Ransomware has emerged as one of the largest concerns for healthcare organizations this year. An increasing number of incidents this year show that hackers are particularly targeting the healthcare sector, because of porous defenses and an apparent willingness to get critical systems up and running as quickly as possible.

There are many variants of ransomware, but all have the same modus operandi—they’ll prevent you from using your PC normally, and they all will ask you to do something before you can use your PC again. It’s a class of malware that holds a computer "hostage" until the user pays a particular amount or abides by specific instructions. Cybercriminals use online payment methods such as Ukash, PaySafeCard, MoneyPAK or Bitcoin as a way for users to pay the ransom.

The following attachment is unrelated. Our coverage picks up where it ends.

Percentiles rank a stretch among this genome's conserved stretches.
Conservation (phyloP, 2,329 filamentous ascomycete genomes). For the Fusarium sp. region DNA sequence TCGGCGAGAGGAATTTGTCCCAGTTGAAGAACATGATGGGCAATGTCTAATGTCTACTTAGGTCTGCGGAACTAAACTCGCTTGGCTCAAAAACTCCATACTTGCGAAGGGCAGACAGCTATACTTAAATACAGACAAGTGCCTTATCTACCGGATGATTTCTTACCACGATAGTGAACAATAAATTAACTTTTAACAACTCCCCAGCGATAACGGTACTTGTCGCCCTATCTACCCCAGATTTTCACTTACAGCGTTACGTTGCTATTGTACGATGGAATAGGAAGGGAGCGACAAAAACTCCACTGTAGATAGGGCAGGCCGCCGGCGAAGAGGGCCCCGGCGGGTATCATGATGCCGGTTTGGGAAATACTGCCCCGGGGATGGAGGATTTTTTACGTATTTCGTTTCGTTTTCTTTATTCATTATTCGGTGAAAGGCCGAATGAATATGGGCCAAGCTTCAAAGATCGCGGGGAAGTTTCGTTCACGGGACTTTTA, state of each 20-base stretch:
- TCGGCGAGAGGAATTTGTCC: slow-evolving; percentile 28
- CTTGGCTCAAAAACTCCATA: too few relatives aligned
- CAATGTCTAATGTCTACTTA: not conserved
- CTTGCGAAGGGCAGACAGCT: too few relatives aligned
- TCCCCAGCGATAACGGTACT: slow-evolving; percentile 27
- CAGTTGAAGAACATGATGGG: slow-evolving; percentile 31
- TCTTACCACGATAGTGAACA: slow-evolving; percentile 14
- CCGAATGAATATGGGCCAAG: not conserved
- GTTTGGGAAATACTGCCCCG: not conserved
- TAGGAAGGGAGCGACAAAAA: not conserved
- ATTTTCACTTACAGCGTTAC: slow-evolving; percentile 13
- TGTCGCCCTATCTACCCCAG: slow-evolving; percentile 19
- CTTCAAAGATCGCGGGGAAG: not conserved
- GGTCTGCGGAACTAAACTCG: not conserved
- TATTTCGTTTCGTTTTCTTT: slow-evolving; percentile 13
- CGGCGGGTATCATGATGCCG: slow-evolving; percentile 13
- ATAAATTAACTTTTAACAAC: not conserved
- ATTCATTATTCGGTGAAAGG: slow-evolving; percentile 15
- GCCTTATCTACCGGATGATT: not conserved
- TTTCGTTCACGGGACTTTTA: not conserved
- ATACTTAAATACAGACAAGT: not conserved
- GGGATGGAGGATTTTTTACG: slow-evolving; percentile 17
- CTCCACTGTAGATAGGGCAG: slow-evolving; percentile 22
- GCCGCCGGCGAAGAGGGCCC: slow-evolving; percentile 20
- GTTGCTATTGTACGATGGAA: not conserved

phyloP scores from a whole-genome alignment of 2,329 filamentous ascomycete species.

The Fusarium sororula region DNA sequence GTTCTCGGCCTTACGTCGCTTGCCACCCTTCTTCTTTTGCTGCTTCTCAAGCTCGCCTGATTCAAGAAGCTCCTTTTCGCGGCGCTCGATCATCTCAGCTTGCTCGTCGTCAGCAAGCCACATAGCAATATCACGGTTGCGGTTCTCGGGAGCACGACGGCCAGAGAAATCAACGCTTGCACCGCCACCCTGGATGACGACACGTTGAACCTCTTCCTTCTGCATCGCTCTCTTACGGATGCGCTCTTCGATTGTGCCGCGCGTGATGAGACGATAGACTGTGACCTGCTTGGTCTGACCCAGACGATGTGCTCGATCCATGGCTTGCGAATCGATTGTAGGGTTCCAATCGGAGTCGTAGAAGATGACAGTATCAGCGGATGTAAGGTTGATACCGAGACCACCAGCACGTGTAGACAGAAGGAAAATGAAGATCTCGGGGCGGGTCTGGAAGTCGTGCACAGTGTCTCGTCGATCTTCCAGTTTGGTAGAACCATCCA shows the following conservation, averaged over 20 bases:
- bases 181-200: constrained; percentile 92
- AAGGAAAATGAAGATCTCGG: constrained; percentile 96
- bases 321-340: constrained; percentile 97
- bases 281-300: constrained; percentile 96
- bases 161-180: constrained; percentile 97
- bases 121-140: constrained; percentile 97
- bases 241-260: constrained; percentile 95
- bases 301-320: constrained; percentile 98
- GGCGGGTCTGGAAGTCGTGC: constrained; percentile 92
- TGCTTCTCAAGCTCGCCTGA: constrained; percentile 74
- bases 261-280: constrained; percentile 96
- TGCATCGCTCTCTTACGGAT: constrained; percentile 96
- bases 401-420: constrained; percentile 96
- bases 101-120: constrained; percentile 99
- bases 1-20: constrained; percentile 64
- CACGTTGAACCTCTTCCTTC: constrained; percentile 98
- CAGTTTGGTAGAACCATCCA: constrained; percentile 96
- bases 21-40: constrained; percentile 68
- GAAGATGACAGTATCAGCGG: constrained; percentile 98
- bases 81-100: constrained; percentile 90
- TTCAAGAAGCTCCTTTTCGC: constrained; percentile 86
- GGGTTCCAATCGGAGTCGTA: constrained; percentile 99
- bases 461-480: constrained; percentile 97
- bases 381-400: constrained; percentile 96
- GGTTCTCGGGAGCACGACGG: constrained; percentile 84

These are just a few of recent cases reported in the national news.

  • February 5, 2016: Hollywood Presbyterian Medical Center in Los Angeles, had medical systems infected with the Locky crypto-ransomware affecting computers essential to laboratory work, CT scans, emergency room systems and pharmacy operations were all infected. After almost two weeks, the hospital paid a ransom of 40 Bitcoins ($17,000) to unlock their machines because paying the ransom was the quickest and most efficient way to restore their systems.
  • March 16, 2016: Ottawa Hospital in Canada is hit with Locky crypto-ransomware attack affecting four computers, but is fortunate enough to fend off the attack by completely wiping the affected computers and restoring data through backups.